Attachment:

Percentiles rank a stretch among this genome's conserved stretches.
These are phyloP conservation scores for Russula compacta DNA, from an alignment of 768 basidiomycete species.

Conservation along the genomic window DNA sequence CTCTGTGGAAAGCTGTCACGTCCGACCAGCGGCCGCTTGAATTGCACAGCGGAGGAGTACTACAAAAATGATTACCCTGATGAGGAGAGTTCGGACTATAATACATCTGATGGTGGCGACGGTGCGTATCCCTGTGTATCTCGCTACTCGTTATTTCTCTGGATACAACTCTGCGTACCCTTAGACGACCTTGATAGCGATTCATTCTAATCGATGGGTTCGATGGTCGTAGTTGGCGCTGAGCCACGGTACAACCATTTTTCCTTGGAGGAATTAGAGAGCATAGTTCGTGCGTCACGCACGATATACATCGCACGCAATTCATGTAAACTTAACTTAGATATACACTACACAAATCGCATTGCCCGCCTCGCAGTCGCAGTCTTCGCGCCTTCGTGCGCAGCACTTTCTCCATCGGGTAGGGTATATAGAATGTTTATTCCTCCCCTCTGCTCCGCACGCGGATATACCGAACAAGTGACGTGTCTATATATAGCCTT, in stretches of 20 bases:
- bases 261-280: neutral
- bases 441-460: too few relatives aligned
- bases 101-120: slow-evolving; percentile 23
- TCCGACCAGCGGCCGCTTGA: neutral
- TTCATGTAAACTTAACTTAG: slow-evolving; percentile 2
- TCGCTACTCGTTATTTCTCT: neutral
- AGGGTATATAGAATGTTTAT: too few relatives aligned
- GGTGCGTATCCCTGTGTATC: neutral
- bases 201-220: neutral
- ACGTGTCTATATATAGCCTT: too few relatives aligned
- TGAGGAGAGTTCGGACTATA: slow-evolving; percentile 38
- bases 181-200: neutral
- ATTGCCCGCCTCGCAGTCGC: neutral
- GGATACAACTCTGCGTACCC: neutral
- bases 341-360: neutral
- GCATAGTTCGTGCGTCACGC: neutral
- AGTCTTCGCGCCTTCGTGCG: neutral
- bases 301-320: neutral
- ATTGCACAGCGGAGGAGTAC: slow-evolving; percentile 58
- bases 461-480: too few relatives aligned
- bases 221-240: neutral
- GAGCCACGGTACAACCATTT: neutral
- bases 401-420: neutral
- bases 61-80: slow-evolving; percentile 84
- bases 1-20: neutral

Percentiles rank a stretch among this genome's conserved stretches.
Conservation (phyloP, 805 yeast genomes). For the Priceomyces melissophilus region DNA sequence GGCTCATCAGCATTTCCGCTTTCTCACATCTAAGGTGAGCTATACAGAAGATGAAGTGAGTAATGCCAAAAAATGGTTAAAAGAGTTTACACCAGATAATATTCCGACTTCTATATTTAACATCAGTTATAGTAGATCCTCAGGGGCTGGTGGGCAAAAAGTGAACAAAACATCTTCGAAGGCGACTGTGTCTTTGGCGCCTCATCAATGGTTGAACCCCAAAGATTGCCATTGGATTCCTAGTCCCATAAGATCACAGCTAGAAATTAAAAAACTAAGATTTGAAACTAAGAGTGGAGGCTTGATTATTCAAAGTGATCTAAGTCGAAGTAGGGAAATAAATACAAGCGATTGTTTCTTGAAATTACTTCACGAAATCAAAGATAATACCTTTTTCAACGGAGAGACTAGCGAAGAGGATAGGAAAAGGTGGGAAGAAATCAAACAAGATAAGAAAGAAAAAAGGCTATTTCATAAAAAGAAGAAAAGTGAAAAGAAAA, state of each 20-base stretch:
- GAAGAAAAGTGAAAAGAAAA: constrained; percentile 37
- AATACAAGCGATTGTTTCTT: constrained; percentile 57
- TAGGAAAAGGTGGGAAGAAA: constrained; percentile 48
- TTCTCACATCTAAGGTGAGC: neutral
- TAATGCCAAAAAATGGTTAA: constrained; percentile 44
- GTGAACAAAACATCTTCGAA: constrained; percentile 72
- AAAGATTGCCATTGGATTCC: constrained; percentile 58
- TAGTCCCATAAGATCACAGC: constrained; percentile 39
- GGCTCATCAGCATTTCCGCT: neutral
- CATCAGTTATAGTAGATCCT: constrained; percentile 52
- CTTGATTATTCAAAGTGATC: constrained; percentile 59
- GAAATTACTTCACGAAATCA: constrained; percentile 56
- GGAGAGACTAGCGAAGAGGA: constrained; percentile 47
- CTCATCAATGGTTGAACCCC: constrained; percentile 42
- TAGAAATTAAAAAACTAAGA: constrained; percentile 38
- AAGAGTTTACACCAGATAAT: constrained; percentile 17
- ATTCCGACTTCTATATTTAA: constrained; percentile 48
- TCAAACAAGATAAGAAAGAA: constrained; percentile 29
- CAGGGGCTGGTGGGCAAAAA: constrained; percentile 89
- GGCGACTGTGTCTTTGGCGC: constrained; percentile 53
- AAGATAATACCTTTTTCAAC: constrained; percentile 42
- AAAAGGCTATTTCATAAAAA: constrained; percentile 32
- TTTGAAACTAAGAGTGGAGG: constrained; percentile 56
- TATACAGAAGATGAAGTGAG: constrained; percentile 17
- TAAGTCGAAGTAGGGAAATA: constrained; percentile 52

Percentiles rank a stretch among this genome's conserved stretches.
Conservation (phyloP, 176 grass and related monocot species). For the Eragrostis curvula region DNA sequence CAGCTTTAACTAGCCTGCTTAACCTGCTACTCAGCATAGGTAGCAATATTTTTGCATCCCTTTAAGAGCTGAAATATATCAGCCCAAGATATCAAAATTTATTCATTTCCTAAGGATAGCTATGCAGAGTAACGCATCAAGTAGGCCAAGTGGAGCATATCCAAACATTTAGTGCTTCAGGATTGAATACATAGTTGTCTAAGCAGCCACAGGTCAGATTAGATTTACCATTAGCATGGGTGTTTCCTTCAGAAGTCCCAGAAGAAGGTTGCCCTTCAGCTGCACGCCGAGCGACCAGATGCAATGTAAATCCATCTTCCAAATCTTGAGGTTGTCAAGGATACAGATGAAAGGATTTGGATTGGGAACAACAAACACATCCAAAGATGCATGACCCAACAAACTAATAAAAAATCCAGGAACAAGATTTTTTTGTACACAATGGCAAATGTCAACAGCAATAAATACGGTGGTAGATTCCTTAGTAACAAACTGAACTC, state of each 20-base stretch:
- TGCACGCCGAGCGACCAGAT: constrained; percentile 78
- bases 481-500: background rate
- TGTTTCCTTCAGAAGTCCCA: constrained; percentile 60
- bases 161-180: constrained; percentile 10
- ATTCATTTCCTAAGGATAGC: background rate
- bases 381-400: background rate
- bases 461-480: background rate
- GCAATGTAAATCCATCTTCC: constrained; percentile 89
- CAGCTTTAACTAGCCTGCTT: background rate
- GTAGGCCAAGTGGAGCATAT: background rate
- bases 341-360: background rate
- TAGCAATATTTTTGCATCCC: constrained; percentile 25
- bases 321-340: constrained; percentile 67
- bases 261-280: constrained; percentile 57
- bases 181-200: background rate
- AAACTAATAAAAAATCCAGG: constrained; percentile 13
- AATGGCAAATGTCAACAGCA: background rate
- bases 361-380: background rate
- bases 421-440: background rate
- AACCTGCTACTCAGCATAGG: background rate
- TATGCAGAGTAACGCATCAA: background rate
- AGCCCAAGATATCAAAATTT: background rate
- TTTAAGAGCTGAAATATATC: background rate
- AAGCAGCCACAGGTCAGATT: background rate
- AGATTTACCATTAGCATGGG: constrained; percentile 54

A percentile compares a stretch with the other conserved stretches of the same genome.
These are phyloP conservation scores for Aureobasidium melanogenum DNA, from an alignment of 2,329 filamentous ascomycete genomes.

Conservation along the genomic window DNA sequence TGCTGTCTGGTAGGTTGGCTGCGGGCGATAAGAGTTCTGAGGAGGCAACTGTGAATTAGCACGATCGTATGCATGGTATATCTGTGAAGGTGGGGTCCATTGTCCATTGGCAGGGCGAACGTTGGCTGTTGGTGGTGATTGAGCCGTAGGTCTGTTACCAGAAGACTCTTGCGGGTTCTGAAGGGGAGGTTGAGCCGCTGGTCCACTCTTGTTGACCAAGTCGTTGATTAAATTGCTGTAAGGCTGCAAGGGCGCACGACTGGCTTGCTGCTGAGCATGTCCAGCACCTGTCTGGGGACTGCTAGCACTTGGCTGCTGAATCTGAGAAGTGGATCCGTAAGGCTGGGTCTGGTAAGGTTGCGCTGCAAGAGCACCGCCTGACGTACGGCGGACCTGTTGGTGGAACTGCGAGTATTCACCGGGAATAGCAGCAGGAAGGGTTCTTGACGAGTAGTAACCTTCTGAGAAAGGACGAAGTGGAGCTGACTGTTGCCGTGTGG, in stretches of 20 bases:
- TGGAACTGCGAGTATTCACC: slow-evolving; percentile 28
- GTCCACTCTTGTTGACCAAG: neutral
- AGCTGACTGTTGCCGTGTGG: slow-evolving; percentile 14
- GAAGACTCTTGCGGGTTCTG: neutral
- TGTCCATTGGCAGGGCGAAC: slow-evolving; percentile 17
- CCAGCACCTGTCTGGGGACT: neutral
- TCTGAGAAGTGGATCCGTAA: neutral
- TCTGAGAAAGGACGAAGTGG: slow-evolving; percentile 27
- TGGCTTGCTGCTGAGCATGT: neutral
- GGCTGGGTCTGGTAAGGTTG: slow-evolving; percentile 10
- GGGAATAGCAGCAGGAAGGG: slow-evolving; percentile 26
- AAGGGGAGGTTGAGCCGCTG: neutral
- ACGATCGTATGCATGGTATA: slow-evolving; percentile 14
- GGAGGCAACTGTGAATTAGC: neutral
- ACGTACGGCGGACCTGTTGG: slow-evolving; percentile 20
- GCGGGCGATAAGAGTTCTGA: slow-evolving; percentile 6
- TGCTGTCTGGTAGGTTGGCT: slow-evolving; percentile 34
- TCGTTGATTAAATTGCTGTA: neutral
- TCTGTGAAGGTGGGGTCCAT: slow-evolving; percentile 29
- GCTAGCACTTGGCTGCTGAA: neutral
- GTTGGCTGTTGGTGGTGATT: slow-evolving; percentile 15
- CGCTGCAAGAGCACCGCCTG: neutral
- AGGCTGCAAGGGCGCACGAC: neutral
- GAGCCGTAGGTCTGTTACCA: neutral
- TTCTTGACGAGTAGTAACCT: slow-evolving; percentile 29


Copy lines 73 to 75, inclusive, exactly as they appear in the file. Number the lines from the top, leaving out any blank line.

- AAACTAATAAAAAATCCAGG: constrained; percentile 13
- AATGGCAAATGTCAACAGCA: background rate
- bases 361-380: background rate